Q&As on Twitter, where users ask questions and receive answers from popular profiles, have become an effective way for celebrities, brands and persons of interest to raise awareness of themselves, plus (of course) their products and services.
Usually, the Twitter Q&A goes down pretty well. But it doesn’t work for everybody, as JPMorgan found out to their cost yesterday.
It must have sounded great on paper. Jimmy Lee, one of JPMorgan’s senior bankers who worked closely on Twitter’s IPO, was all set to “take over” @JPMorgan‘s Twitter profile on Thursday, receiving questions under the hashtag #AskJPM.
However, by Wednesday afternoon, thousands of Twitter users had rallied around the #AskJPM hashtag to bombard @JPMorgan – and, by association, Jimmy Lee – with abuse. Indeed, Topsy, which analysed the onslaught, estimated that at least two-thirds of the 80,000 tweets sent during the hashtag were negative.
Here’s a few choice examples:
Do all employees get noise-canceling headphones to mute the sounds of poverty your foreclosures cause, or do only execs get those? #askJPM
— alexis goldstein (@alexisgoldstein) November 13, 2013
#AskJPM Is it true that, while you don't always spit on poor people, when you do, you have perfect aim?
— Charlotte (@LoftusCharlotte) November 13, 2013
Does it feel better paying the biggest bank fines in history so far, or did the satisfaction of the crimes outweigh the fines? #AskJPM
— Schoun (@schoun) November 13, 2013
Sorry we ruined your hashtag event, if you could just apologise for your plunder of the global economy,. I think we'd be even. #askjpm
— lisaansell3 (@lisaansell3) November 14, 2013
Subsequently, JPMorgan threw in the towel.
Tomorrow's Q&A is cancelled. Bad Idea. Back to the drawing board.
— J.P. Morgan (@jpmorgan) November 14, 2013
Why the response? Investment banks haven’t been seen in the best of lights since the 2008 credit crunch, and JPMorgan has faced particularly strong criticism following its $13 billion settlement for mis-selling mortgage-backed securities. Bottom line, you kind of have to wonder what they were expecting from a Twitter Q&A. Welcome sonny? Make yourself at home? Marry my daughter?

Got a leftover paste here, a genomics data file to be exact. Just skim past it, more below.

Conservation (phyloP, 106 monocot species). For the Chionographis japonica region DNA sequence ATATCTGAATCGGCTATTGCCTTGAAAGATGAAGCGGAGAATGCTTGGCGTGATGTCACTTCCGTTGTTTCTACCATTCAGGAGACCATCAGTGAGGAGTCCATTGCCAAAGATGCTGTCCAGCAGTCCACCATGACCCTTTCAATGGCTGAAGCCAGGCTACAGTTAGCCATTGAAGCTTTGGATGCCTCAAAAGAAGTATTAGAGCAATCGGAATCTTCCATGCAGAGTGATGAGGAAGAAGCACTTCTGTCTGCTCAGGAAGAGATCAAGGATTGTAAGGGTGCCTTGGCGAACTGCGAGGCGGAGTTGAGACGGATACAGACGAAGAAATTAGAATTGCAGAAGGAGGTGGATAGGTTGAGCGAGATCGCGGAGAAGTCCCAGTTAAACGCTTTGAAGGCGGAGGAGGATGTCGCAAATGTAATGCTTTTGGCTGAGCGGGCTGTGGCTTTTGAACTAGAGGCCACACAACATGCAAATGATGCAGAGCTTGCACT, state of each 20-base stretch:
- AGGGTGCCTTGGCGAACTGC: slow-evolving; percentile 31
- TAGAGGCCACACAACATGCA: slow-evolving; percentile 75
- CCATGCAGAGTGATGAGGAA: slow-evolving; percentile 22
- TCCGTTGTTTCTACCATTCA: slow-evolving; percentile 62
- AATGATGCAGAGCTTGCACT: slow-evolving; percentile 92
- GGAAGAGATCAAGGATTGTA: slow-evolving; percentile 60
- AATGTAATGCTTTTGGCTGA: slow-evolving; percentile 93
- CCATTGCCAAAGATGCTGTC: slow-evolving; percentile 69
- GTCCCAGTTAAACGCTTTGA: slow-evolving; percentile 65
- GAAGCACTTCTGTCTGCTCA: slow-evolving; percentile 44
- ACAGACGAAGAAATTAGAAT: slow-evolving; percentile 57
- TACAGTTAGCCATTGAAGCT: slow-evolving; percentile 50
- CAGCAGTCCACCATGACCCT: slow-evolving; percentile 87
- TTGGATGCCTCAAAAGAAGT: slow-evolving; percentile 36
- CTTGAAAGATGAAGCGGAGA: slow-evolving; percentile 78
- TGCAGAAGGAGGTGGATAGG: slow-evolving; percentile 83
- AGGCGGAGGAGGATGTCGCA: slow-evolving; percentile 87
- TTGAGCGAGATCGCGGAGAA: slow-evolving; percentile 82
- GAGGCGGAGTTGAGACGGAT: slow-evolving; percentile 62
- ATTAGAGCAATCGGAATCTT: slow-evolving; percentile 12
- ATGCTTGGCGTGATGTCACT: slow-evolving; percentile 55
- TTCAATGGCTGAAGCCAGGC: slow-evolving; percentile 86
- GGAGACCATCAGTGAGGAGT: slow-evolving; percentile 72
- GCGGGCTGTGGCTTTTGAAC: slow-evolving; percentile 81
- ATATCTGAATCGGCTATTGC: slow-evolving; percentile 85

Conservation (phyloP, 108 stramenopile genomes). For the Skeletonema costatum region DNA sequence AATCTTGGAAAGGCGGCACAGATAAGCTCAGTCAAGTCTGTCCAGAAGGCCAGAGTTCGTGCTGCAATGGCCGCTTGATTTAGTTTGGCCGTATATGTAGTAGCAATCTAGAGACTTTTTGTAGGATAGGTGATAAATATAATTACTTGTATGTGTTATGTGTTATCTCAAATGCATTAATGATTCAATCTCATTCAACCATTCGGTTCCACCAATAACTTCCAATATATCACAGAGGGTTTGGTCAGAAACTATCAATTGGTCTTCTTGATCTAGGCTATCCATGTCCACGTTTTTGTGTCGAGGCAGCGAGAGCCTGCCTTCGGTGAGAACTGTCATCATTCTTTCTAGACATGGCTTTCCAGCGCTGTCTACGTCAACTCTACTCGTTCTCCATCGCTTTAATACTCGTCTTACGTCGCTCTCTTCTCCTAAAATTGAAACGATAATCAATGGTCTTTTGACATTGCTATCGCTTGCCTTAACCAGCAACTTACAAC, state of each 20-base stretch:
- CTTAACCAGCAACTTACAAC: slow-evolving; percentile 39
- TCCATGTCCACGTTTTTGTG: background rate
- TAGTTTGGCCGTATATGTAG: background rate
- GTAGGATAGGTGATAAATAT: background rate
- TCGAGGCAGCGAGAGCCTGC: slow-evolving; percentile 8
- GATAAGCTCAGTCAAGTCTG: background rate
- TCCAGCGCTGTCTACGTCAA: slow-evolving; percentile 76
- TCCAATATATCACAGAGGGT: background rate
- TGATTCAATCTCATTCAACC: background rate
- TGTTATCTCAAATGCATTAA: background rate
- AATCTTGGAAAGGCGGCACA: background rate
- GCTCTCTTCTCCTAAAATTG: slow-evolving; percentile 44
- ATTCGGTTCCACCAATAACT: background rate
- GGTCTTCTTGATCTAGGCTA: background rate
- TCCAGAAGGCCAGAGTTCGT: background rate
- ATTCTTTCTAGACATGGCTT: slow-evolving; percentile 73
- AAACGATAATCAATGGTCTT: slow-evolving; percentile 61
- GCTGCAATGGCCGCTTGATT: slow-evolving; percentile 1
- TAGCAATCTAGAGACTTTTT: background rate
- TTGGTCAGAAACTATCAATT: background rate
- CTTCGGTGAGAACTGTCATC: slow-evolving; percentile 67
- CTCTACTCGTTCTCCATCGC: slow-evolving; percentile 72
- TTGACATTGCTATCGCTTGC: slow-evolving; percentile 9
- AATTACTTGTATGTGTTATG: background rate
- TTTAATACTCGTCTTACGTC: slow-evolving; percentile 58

“I think companies sometimes forget that social media belongs to the people,” said Debra Williamson, an analyst at E-Marketer, speaking to the FT. “Consumers have control beyond their wildest expectations. Brands spend a lot of money to try to get something positive to go viral – spread a video around or an ad or a tweet – but all it takes is one misstep.”
Indeed, and this tweet…
Does it strike you as odd that your social media team will get blamed internally for this, not the executives who inspire such hate? #AskJPM
— Ned Resnikoff (@resnikoff) November 14, 2013
… raises a very valid point. Namely, who is at fault here? JPMorgan, for thinking this was all going to work out just fine, or their social media or PR team, who quite possibly pitched this? Who, at the very least, didn’t say, upon first hearing about the idea, “OH MY GOD. ARE YOU INSANE?”
So what’s the lesson here? It’s two-fold, I think. One, people have long memories, and don’t take too lightly to megabanks trying to be their pal, especially when they’ve screwed millions over in the past. And two, while there’s definitely something on Twitter for everybody, what works for one type of profile, one kind of celebrity or one sector of industry, won’t necessarily pay off for you. Alas, sometimes the only way to find that out is to pick up the tab. Which, fittingly, is exactly what JPMorgan has had to do here. Again.
(J.P. Morgan image: Recuerdos de Pandora via Flickr.)